7. Parkash Chander, 2007. "Income Tax Evasion and the Fear of Ruin," Economica, London School of Economics and Political Science, vol. 74(294), pages 315-328, 05.
  8. Tversky, Amos & Kahneman, Daniel, 1992. " Advances in Prospect Theory: Cumulative Representation of Uncertainty," Journal of Risk and Uncertainty, Springer, vol. 5(4), pages 297-323, October.
  9. Kanbur, Ravi & Pirttila, Jukka & Tuomala, Matti, 2004. "Moral Hazard, Income Taxation, And Prospect Theory," Working Papers 127136, Cornell University, Department of Applied Economics and Management.
  10. Yitzhaki, Shlomo, 1974. "Income tax evasion: A theoretical analysis," Journal of Public Economics, Elsevier, vol. 3(2), pages 201-202, May.
  11. Dhami, Sanjit & Al-Nowaihi, Ali, 2010. "Optimal taxation in the presence of tax evasion: Expected utility versus prospect theory," Journal of Economic Behavior & Organization, Elsevier, vol. 75(2), pages 313-337, August.
  12. Chander, Parkash & Wilde, Louis L, 1998. "A General Characterization of Optimal Income Tax Enforcement," Review of Economic Studies, Wiley Blackwell, vol. 65(1), pages 165-83, January.
  13. Yaniv, Gideon, 1999. "Tax Compliance and Advance Tax Payments: A Prospect Theory Analysis," National Tax Journal, National Tax Association, vol. 52(n. 4), pages 753-64, December.
  14. Dhami, Sanjit & al-Nowaihi, Ali, 2007. "Why do people pay taxes? Prospect theory versus expected utility theory," Journal of Economic Behavior & Organization, Elsevier, vol. 64(1), pages 171-192, September.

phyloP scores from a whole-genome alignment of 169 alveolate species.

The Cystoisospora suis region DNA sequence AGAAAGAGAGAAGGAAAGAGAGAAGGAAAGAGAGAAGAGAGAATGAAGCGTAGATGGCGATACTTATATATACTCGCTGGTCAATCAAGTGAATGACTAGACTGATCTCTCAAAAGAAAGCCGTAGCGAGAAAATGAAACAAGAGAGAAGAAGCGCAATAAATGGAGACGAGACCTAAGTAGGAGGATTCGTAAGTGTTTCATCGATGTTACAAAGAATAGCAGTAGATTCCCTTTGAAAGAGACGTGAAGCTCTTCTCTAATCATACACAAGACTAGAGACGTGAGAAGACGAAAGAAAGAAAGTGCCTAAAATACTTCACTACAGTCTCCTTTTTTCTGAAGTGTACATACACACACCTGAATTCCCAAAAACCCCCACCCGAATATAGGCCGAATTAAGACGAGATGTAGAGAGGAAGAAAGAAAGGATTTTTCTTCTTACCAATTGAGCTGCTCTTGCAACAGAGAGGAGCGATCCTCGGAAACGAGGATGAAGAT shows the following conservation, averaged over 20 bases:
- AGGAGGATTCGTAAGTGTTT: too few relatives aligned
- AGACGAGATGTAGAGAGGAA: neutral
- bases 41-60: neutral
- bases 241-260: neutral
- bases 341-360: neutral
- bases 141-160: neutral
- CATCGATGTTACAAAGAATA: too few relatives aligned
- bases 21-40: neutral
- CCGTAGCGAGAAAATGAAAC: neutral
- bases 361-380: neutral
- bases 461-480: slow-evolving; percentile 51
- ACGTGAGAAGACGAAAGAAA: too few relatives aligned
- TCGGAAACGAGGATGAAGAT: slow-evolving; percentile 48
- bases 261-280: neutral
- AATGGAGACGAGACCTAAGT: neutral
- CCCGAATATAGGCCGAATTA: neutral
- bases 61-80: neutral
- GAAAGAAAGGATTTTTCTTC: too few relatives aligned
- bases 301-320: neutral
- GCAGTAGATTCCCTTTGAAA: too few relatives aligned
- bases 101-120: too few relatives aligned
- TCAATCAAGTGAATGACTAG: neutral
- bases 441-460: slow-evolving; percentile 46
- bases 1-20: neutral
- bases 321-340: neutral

15. Cremer, Helmuth & Gahvari, Firouz, 1996. "Tax evasion and the optimum general income tax," Journal of Public Economics, Elsevier, vol. 60(2), pages 235-249, May.
Full references (including those not matched with items on IDEAS)

Citations

Lists

This item is not listed on Wikipedia, on a reading list or among the top items on IDEAS.

Statistics

Access and download statistics

Corrections

When requesting a correction, please mention this item's handle: RePEc:ivi:wpasad:2011-24. See general information about how to correct material in RePEc.

For technical questions regarding this item, or to correct its authors, title, abstract, bibliographic or download information, contact: (Departamento de Edición).

If you have authored this item and are not yet registered with RePEc, we encourage you to do it here. This allows to link your profile to this item. It also allows you to accept potential citations to this item that we are uncertain about.

If references are entirely missing, you can add them using this form.

If the full references list an item that is present in RePEc, but the system did not link to it, you can help with this form.

If you know of missing items citing this one, you can help us creating those links by adding the relevant references in the same way as above, for each refering item. If you are a registered author of this item, you may also want to check the "citations" tab in your profile, as there may be some citations waiting for confirmation.

Please note that corrections may take a couple of weeks to filter through the various RePEc services.